Succeeding by Failing: Why Failure is Good for You



By Abdulkabir Olatunji

One of the greatest fears that inhibits a lot of people from fulfilling their potential is failure. It is an underwhelming or less than desirable outcome to an endeavour. The implication of this is that failure can be relative — what Mr. A considers to be failure might be considered by Mrs. B to be success, it seems paradoxical but in reality, it is not. Let’s use the marathon as an example — its a competitive long distance race with many observers keen on knowing who the winner will be. A 2nd-placed athlete might feel disappointed he didn’t win it. However, for the last person that finished the race, getting to the finishing line might be deemed the greatest athletic achievement in their life — a great success.

This is not an attempt to suggest that true failure doesn’t exist, it does. What is important to note and learn from failure is that it has elements of success in it. The person that failed at mathematics for example has probably shown at minimum interest in trying to learn. It might be that they are being taught with the wrong techniques or they have aptitude for other things say sports or art. If we take their willingness to learn and add the other elements of success to it, they are likely to have improved results that are a form of progress which is an essential part of success.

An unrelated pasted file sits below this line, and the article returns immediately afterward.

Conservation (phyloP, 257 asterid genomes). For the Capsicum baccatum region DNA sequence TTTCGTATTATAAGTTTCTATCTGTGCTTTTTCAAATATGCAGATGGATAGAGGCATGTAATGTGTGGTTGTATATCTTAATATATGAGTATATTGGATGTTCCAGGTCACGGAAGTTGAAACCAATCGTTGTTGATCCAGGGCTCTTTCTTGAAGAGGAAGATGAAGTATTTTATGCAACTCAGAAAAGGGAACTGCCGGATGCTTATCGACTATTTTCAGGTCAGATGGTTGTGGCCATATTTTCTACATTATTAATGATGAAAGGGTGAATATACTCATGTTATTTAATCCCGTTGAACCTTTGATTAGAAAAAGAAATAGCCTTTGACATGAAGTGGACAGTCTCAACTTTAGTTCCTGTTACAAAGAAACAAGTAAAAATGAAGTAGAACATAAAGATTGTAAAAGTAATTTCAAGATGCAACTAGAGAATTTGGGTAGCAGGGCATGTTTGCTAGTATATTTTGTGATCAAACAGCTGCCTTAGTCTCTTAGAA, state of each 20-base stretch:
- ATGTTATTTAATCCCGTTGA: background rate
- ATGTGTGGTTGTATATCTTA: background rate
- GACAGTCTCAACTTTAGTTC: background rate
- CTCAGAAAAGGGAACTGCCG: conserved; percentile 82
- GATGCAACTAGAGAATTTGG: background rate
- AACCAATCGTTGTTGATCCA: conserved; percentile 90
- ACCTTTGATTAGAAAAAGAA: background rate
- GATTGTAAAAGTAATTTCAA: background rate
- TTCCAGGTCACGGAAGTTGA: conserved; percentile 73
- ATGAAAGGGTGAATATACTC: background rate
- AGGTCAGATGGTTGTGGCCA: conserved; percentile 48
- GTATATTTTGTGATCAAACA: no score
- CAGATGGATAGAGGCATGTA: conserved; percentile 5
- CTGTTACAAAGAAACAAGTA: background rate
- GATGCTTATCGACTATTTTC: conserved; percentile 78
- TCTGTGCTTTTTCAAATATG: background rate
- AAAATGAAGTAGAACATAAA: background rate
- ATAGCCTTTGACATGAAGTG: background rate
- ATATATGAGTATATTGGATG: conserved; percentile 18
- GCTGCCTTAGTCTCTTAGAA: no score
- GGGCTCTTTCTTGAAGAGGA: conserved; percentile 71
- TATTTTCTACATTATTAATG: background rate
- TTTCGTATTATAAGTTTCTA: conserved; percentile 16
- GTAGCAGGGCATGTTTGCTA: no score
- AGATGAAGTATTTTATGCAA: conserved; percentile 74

As individuals, we should take time to analyse our failures and pick the learning points required to improve to achieve the kind of success we want — try a new teacher, learning style, study partners or environment and measure progress, as a marketer, identify which areas, demographic or type of sales pitch that works better than others, refine and improve on it.

As a parent, understand your children, identify the positive traits they have that can be built on to lead them towards positivity. Don’t tag a child or ward as a failure — try to find out what makes them tick and leverage on it.

As a leader, don’t assume your followers cannot help you fulfill your vision, try to communicate it better and help them identify the mutual benefits that you and them can benefit from if they cooperate and buy into your vision.

Ultimately, failure is not terminal by itself if you understand the fact that it usually contains the seed that can germinate and grow into success only if you nurture it. So, while you should never set-out to fail in any activity, you should understand that it is part of a process and if you learn and persevere, it is likely to lead you to great success.